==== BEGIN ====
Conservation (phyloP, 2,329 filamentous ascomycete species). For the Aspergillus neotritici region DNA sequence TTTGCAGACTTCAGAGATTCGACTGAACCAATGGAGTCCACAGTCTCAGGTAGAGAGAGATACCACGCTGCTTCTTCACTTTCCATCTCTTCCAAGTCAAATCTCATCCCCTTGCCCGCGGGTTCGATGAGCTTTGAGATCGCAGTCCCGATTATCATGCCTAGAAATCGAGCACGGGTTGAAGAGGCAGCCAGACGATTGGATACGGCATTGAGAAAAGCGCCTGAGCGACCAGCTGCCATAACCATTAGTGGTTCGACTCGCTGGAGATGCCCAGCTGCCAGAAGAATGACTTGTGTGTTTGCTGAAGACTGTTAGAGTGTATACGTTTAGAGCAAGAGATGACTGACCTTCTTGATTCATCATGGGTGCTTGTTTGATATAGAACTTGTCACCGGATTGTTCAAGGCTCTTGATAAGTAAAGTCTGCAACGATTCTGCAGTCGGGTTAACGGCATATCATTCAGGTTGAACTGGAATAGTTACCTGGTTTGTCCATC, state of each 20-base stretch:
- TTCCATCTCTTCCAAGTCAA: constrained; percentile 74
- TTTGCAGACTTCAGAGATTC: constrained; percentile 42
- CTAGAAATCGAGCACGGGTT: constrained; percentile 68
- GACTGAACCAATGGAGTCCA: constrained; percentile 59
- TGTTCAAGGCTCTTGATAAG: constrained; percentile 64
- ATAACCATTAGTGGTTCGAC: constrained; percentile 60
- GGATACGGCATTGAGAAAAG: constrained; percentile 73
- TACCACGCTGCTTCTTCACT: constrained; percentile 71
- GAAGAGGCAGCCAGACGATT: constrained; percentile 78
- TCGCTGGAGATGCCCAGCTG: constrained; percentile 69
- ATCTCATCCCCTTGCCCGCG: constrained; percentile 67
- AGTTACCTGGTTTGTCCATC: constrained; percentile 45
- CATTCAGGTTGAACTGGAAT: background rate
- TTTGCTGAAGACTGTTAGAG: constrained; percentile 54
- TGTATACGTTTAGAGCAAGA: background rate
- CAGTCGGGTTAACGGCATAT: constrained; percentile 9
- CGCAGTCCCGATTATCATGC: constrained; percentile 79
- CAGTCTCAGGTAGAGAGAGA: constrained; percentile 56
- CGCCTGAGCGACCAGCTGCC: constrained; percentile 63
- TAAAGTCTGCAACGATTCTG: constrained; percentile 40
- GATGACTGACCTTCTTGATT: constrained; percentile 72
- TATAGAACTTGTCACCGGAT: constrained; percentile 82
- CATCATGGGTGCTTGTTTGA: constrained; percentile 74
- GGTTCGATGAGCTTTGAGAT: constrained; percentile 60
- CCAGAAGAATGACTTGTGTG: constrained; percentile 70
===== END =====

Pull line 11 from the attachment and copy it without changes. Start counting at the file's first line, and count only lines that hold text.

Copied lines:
- TCGCTGGAGATGCCCAGCTG: constrained; percentile 69